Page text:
Of the two positions (which admittedly I have caricatured rather severely) I find the rightwing Japanese neo-nationalist one the most disturbing and most in need of challenging. This is largely because of the racist assumption that underlies it: the Koreans were incapable of becoming part of the modern world independently.

However, I think there is a problem with this whole debate. The common premise that underlies both of these apparently polarised arguments is the liberal view of history, the idea that history is basically about progress with a few bumps along the way. The goal of history in this paradigm is so obvious that it often doesn’t need to be mentioned: the capitalist nation state. The argument therefore always concerns the means of reaching this goal: independent development toward capitalist modernity (a rarity outside of Europe) or colonialist development as a subjugated nation (for at least some portion of the development period). Now, of course, much work can be done and has been done to assess the actual impact of any particular case of colonialism/imperialism. Recent research, for example, has indicated that India’s total productive output at the end of British colonial rule was about the same as it had been at the start of colonialism.

I don’t want to get into a debate about whether Japanese colonial rule emprically left Korea more ‘modern’ or ‘developed’ (although it may be a worthwhile debate for another time). What worries me is that both sides in the Korea-Japan barney basically agree that it is the quantifiable ‘fruits’ of modernity that matter (railways, factories, roads, plumbing, consumer goods etc) and that these are to be traded off against its ills (exploitation, poverty, one-sided development, cultural and environmental destruction on a massive scale etc). If Korea had been an independent country for those 36 years would it have escaped the horrors of the 20th century, would progress have happened without exploitation?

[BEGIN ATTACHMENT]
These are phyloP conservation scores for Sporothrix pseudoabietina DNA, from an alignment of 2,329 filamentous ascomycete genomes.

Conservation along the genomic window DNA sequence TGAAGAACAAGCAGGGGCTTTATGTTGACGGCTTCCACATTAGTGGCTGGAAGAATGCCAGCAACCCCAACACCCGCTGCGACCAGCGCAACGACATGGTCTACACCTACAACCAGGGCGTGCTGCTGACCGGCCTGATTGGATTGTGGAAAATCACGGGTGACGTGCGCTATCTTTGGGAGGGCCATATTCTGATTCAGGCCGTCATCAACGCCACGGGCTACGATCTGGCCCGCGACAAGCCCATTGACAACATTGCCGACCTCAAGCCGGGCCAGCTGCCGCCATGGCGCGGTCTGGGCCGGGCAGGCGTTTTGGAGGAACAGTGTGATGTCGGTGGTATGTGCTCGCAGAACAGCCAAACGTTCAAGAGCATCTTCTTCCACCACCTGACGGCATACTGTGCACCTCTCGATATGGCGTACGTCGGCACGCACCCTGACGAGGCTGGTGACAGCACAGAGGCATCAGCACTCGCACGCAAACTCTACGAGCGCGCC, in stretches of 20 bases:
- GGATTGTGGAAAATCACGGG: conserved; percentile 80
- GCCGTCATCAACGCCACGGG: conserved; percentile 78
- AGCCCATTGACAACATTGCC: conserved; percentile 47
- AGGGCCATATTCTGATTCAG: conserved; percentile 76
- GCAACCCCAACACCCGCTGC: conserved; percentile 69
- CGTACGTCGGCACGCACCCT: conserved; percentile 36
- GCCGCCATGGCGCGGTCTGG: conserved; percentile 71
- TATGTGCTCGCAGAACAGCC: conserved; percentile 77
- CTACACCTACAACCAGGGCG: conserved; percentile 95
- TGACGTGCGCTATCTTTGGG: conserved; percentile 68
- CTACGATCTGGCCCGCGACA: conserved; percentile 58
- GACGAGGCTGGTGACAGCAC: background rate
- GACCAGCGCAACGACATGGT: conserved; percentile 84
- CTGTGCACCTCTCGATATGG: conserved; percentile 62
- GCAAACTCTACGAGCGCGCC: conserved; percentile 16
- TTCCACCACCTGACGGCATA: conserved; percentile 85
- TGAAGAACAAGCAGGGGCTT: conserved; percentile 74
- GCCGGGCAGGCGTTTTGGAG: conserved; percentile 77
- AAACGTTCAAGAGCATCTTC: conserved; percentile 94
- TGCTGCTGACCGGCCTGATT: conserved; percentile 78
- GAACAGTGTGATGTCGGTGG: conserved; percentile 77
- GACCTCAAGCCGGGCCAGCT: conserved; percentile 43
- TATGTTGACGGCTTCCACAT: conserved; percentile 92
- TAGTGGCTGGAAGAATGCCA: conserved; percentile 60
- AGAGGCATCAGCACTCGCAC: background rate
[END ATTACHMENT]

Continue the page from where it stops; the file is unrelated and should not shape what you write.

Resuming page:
The problem for me here is the lack of a critique of modernity itself. Whatever the path to capitalist modernity, it seems that brutality and exploitation has gone hand in hand with progress. The slave trade, the gulag, genocide, imperialist war, environmental devastation and the nuclear bomb have been as much part of the path to modernity as the consumer society, cultural interchange, liberal democracy and good plumbing.

I suppose what I’m arguing for here is the need for historians to reject the fetishism of modernisation and attempt to step outside of the paradigm of capitalist society. Perhaps we can conclude: primitive accumulation is never pretty, but when (or rather if) it occurs under colonial domination insult is added to injury.

PS: I’m sure everyone can guess who wrote this:

“The discovery of gold and silver in America, the extirpation, enslavement and entombment in mines of the aboriginal population, the beginning of the conquest and looting of the East Indies, the turning of Africa into a warren for the commercial hunting of black-skins, signalised the rosy dawn of the era of capitalist production. These idyllic proceedings are the chief momenta of primitive accumulation.”